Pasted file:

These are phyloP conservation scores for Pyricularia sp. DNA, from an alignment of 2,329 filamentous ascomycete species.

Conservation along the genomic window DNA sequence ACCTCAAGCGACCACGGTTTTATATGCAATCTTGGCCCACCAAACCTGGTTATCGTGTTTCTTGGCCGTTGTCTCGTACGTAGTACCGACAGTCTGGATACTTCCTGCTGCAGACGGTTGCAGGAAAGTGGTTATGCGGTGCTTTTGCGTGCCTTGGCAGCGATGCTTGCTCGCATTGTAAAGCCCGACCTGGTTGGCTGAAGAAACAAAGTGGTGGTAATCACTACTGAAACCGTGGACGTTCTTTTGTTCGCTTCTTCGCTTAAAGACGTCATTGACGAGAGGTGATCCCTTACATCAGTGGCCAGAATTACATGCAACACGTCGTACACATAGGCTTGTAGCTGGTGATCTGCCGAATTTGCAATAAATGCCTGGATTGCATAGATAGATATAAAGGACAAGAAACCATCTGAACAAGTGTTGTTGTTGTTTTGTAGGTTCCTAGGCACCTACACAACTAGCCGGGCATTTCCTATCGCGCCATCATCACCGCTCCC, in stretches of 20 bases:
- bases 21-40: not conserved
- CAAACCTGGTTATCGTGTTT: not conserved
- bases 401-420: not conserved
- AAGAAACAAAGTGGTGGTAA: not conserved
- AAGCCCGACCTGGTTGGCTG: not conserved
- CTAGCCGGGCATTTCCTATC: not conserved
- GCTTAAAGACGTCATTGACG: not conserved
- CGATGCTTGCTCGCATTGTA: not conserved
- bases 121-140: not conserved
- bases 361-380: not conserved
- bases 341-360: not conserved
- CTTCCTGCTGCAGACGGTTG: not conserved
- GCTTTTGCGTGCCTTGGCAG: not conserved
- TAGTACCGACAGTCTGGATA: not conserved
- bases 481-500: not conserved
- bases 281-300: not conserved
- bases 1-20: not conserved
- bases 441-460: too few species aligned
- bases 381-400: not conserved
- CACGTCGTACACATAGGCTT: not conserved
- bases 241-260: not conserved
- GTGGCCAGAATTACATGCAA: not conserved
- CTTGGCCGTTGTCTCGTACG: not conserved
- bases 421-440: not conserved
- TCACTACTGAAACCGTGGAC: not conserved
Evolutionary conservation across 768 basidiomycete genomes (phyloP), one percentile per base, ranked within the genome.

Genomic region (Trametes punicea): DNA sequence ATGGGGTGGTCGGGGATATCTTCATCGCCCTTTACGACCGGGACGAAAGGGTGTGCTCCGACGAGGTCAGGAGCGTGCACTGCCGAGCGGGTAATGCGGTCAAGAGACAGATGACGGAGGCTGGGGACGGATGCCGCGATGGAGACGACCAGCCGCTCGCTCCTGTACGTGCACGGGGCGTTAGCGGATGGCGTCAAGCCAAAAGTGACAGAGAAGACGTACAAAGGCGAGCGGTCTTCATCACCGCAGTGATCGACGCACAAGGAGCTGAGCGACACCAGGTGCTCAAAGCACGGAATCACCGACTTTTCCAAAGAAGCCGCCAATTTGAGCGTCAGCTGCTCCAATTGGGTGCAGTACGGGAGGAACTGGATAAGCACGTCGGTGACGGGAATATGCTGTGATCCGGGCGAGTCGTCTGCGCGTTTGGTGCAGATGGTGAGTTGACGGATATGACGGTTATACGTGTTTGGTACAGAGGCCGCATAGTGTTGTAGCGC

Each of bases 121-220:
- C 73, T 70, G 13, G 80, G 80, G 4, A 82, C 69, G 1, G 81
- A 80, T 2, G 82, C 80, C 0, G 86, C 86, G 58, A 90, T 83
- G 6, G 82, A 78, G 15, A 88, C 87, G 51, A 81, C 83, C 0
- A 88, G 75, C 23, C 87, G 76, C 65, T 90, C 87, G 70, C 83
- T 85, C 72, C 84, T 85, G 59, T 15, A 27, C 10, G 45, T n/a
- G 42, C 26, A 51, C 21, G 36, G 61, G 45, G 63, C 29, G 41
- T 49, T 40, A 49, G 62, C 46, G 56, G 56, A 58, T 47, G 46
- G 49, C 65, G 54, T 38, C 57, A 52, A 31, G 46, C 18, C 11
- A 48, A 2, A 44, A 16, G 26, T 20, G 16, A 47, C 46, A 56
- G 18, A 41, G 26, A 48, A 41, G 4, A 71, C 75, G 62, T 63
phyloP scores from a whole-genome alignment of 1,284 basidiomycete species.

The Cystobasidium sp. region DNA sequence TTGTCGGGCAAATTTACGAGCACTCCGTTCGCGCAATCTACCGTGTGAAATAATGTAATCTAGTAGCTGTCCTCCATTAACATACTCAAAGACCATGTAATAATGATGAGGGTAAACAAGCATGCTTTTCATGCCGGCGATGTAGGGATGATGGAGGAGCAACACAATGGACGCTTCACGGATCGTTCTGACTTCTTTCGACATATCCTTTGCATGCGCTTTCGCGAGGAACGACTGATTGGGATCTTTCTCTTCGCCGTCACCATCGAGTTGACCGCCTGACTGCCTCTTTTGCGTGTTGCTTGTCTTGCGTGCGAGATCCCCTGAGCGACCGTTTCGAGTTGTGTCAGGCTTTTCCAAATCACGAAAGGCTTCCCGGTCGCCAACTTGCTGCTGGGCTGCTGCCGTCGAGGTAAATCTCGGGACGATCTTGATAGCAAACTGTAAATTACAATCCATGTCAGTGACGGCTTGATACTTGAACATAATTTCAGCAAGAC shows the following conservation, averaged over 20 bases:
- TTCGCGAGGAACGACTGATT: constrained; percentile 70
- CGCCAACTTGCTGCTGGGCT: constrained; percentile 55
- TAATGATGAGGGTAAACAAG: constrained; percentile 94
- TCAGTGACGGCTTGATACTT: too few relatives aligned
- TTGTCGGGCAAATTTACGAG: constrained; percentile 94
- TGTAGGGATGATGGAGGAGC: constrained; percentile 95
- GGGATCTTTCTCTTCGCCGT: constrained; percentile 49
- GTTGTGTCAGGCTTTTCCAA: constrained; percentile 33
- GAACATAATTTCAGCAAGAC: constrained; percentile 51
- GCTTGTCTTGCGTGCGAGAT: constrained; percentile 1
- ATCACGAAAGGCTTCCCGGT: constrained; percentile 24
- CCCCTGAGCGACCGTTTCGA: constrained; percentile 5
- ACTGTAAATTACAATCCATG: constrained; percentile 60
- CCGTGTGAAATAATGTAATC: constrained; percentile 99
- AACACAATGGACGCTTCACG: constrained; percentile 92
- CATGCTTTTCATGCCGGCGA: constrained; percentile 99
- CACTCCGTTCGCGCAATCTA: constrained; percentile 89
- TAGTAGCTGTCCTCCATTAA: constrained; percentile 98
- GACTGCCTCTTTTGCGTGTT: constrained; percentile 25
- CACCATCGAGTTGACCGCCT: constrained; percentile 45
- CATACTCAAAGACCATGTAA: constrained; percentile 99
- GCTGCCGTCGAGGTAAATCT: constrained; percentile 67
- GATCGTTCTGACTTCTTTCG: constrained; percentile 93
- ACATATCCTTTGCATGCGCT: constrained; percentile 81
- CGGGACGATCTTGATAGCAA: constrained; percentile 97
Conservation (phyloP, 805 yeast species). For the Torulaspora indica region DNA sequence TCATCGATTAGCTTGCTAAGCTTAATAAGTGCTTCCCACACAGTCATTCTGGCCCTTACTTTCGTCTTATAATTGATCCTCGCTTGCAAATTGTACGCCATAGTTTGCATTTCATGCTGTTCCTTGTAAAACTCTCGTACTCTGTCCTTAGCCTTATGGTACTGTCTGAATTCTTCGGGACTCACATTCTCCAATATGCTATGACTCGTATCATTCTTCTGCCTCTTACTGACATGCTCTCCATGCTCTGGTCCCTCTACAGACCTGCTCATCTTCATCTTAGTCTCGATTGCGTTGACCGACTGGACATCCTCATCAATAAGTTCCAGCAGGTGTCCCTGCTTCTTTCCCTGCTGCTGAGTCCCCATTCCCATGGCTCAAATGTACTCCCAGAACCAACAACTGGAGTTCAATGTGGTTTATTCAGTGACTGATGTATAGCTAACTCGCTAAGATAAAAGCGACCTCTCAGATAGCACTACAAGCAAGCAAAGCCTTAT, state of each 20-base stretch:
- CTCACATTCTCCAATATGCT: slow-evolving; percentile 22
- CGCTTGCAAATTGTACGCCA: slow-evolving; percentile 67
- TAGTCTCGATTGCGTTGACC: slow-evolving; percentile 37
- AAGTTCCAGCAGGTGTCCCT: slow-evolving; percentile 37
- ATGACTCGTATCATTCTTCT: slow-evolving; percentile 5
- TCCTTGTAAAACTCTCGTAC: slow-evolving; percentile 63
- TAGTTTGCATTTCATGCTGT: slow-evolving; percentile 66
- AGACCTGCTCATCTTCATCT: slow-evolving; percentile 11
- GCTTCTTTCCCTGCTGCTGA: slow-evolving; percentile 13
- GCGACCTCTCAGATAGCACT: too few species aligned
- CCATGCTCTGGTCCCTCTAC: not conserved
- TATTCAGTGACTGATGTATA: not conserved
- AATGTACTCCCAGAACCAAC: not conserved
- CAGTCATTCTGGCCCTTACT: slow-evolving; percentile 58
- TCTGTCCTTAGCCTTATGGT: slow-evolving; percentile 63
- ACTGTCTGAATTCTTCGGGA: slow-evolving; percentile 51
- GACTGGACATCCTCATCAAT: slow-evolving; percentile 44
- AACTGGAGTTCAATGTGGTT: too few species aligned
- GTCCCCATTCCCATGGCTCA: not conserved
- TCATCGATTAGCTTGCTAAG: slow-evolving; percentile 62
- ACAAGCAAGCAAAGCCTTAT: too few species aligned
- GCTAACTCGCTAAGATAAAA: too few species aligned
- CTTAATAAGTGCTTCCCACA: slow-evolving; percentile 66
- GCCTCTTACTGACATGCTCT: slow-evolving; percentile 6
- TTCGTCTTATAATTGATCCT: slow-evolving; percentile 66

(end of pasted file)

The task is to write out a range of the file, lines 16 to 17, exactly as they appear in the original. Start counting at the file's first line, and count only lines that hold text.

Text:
- TAGTACCGACAGTCTGGATA: not conserved
- bases 481-500: not conserved